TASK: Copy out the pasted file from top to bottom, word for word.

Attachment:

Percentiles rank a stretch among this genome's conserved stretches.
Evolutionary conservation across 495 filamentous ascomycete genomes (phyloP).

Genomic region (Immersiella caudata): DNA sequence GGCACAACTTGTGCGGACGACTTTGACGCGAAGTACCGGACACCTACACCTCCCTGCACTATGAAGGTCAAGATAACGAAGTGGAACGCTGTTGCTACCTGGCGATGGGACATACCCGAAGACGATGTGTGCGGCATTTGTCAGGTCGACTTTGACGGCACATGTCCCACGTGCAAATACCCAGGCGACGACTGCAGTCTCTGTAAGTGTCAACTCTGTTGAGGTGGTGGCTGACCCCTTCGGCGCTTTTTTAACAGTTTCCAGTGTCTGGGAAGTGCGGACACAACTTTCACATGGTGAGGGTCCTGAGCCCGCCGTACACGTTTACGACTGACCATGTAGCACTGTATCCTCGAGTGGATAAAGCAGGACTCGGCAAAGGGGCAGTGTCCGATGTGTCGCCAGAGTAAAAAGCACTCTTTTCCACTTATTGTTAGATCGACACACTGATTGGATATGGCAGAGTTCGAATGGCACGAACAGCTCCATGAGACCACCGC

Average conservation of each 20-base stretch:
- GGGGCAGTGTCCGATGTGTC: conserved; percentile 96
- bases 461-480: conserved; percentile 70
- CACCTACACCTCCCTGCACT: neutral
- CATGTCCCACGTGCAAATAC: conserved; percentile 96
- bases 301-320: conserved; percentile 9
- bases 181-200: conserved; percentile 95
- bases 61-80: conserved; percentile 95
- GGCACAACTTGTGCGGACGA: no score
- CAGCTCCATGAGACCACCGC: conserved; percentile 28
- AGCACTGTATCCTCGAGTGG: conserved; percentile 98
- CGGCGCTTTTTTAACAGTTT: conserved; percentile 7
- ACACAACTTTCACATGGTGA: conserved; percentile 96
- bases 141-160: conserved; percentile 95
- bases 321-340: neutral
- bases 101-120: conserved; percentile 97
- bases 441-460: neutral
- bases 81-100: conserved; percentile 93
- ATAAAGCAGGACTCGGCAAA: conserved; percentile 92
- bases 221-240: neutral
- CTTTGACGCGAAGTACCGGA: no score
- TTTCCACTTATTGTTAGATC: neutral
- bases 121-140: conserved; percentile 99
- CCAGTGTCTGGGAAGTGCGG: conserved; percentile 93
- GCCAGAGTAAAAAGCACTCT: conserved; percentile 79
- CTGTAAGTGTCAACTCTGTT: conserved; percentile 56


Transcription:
Percentiles rank a stretch among this genome's conserved stretches.
Evolutionary conservation across 495 filamentous ascomycete genomes (phyloP).

Genomic region (Immersiella caudata): DNA sequence GGCACAACTTGTGCGGACGACTTTGACGCGAAGTACCGGACACCTACACCTCCCTGCACTATGAAGGTCAAGATAACGAAGTGGAACGCTGTTGCTACCTGGCGATGGGACATACCCGAAGACGATGTGTGCGGCATTTGTCAGGTCGACTTTGACGGCACATGTCCCACGTGCAAATACCCAGGCGACGACTGCAGTCTCTGTAAGTGTCAACTCTGTTGAGGTGGTGGCTGACCCCTTCGGCGCTTTTTTAACAGTTTCCAGTGTCTGGGAAGTGCGGACACAACTTTCACATGGTGAGGGTCCTGAGCCCGCCGTACACGTTTACGACTGACCATGTAGCACTGTATCCTCGAGTGGATAAAGCAGGACTCGGCAAAGGGGCAGTGTCCGATGTGTCGCCAGAGTAAAAAGCACTCTTTTCCACTTATTGTTAGATCGACACACTGATTGGATATGGCAGAGTTCGAATGGCACGAACAGCTCCATGAGACCACCGC

Average conservation of each 20-base stretch:
- GGGGCAGTGTCCGATGTGTC: conserved; percentile 96
- bases 461-480: conserved; percentile 70
- CACCTACACCTCCCTGCACT: neutral
- CATGTCCCACGTGCAAATAC: conserved; percentile 96
- bases 301-320: conserved; percentile 9
- bases 181-200: conserved; percentile 95
- bases 61-80: conserved; percentile 95
- GGCACAACTTGTGCGGACGA: no score
- CAGCTCCATGAGACCACCGC: conserved; percentile 28
- AGCACTGTATCCTCGAGTGG: conserved; percentile 98
- CGGCGCTTTTTTAACAGTTT: conserved; percentile 7
- ACACAACTTTCACATGGTGA: conserved; percentile 96
- bases 141-160: conserved; percentile 95
- bases 321-340: neutral
- bases 101-120: conserved; percentile 97
- bases 441-460: neutral
- bases 81-100: conserved; percentile 93
- ATAAAGCAGGACTCGGCAAA: conserved; percentile 92
- bases 221-240: neutral
- CTTTGACGCGAAGTACCGGA: no score
- TTTCCACTTATTGTTAGATC: neutral
- bases 121-140: conserved; percentile 99
- CCAGTGTCTGGGAAGTGCGG: conserved; percentile 93
- GCCAGAGTAAAAAGCACTCT: conserved; percentile 79
- CTGTAAGTGTCAACTCTGTT: conserved; percentile 56